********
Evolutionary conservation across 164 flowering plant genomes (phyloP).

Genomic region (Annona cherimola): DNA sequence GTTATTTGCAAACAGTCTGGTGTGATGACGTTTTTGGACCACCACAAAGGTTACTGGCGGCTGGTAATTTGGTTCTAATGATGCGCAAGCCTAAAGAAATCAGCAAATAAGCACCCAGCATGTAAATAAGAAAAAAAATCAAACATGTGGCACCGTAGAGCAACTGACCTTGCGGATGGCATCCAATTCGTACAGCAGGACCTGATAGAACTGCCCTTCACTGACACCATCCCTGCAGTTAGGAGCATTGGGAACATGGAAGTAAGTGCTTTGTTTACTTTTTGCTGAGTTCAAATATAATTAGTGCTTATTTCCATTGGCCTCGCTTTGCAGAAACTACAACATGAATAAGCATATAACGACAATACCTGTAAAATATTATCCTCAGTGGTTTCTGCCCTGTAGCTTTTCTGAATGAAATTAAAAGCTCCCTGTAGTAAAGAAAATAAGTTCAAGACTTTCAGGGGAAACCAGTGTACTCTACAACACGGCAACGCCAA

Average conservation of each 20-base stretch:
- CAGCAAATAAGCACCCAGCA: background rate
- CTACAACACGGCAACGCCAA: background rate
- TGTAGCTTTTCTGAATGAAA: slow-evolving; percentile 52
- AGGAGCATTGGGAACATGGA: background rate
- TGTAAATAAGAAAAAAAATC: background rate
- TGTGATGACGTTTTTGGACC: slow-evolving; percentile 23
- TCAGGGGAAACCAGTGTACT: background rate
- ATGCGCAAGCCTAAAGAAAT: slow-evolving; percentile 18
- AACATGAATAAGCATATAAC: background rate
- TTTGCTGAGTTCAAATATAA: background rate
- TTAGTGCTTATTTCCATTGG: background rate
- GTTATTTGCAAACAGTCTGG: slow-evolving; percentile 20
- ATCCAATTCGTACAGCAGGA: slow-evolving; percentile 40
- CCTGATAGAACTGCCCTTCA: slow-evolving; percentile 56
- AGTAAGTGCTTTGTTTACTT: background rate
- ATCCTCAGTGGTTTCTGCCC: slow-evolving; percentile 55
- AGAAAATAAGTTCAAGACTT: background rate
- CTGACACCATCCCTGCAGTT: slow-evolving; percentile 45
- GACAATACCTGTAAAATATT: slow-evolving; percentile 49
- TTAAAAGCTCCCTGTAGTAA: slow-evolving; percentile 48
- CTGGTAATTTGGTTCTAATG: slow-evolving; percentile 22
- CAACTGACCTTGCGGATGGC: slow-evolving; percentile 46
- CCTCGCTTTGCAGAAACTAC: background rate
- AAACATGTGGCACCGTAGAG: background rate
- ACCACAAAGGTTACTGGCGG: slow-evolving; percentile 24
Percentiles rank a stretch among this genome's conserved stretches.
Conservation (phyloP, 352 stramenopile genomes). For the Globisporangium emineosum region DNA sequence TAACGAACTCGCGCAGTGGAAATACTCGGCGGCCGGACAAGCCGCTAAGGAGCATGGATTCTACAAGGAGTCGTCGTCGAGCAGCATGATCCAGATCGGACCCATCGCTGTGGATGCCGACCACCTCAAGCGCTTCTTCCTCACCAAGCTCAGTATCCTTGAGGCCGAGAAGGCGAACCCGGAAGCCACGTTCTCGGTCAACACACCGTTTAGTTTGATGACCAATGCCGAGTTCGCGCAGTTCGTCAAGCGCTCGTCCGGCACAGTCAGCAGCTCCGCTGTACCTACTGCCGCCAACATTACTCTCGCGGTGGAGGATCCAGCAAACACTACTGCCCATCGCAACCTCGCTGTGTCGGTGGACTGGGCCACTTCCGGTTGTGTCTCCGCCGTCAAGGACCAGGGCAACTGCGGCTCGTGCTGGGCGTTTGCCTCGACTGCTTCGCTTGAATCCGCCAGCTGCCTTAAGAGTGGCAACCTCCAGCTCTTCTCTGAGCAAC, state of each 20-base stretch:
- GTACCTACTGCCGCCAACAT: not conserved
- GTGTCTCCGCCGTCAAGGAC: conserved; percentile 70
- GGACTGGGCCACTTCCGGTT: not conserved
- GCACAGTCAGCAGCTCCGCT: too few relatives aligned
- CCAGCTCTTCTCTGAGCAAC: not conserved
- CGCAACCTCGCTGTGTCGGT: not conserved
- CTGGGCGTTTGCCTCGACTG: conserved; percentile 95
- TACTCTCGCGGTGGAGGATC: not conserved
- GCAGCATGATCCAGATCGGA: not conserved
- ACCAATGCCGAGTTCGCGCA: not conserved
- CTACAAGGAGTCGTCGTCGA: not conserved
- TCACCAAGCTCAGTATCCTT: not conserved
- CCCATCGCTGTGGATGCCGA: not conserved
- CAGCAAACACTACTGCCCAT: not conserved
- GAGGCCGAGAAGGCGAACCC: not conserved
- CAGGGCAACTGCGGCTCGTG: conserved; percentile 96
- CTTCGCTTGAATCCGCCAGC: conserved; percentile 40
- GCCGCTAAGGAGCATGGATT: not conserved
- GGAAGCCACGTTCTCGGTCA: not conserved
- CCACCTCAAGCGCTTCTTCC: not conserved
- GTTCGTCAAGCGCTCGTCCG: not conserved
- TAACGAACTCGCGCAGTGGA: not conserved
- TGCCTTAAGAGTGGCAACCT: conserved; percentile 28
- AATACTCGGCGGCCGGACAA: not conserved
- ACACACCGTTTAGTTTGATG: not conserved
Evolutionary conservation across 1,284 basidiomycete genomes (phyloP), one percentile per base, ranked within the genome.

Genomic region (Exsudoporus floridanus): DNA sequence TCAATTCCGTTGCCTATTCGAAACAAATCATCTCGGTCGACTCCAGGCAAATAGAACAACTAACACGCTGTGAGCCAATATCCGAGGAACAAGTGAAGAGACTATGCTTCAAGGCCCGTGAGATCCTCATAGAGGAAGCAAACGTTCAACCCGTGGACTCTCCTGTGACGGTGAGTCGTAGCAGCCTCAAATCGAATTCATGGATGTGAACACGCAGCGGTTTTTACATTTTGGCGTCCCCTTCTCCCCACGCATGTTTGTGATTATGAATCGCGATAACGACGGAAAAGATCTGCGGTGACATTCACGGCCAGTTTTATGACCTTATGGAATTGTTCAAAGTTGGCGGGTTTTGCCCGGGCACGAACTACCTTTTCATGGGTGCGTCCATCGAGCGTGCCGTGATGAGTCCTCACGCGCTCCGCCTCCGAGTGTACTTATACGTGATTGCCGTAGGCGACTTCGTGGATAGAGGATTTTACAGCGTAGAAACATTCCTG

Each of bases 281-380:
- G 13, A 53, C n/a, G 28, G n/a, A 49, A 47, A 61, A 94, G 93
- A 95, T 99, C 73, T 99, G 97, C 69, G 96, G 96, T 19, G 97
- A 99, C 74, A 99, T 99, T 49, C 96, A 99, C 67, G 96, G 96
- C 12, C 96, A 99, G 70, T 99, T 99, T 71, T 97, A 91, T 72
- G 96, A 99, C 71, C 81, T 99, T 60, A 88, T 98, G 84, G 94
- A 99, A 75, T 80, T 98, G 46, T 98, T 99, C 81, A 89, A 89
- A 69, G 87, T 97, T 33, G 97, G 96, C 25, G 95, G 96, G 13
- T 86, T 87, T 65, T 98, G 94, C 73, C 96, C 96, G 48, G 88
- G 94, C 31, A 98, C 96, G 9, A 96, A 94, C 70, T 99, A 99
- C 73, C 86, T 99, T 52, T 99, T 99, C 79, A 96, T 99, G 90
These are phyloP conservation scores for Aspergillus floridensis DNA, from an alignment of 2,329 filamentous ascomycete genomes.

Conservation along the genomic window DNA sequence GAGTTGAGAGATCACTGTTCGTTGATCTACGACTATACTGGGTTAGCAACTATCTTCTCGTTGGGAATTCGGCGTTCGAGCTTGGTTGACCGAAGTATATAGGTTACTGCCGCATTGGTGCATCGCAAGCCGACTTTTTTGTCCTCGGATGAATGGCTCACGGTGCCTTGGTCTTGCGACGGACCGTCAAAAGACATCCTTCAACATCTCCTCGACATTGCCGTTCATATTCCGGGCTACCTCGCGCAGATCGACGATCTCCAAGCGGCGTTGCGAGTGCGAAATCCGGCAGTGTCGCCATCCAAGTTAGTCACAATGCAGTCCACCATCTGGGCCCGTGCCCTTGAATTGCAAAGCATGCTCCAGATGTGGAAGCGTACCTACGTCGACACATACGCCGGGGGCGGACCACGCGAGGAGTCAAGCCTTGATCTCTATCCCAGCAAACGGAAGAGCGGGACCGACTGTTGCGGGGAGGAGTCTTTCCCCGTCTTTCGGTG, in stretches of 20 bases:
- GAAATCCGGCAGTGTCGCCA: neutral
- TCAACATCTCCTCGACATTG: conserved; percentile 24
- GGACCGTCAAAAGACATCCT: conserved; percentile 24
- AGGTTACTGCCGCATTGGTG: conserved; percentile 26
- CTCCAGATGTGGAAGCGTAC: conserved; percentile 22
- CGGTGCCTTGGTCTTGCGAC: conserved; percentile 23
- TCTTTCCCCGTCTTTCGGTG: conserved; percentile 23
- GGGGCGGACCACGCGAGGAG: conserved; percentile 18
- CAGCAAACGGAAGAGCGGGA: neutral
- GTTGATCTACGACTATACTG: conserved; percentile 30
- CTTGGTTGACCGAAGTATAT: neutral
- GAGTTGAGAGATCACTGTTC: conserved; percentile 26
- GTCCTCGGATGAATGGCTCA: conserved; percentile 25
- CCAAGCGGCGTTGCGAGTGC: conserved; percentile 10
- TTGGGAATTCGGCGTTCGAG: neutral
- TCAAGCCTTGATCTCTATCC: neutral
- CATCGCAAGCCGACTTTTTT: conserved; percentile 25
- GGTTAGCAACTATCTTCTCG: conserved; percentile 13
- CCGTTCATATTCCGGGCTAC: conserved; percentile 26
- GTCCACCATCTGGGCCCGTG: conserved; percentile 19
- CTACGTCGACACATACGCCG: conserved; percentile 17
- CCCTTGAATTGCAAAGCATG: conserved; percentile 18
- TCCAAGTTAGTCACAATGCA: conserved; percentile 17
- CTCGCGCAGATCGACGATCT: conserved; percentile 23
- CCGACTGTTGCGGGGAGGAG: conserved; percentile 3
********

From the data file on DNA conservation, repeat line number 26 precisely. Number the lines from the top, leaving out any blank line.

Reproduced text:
- CCTCGCTTTGCAGAAACTAC: background rate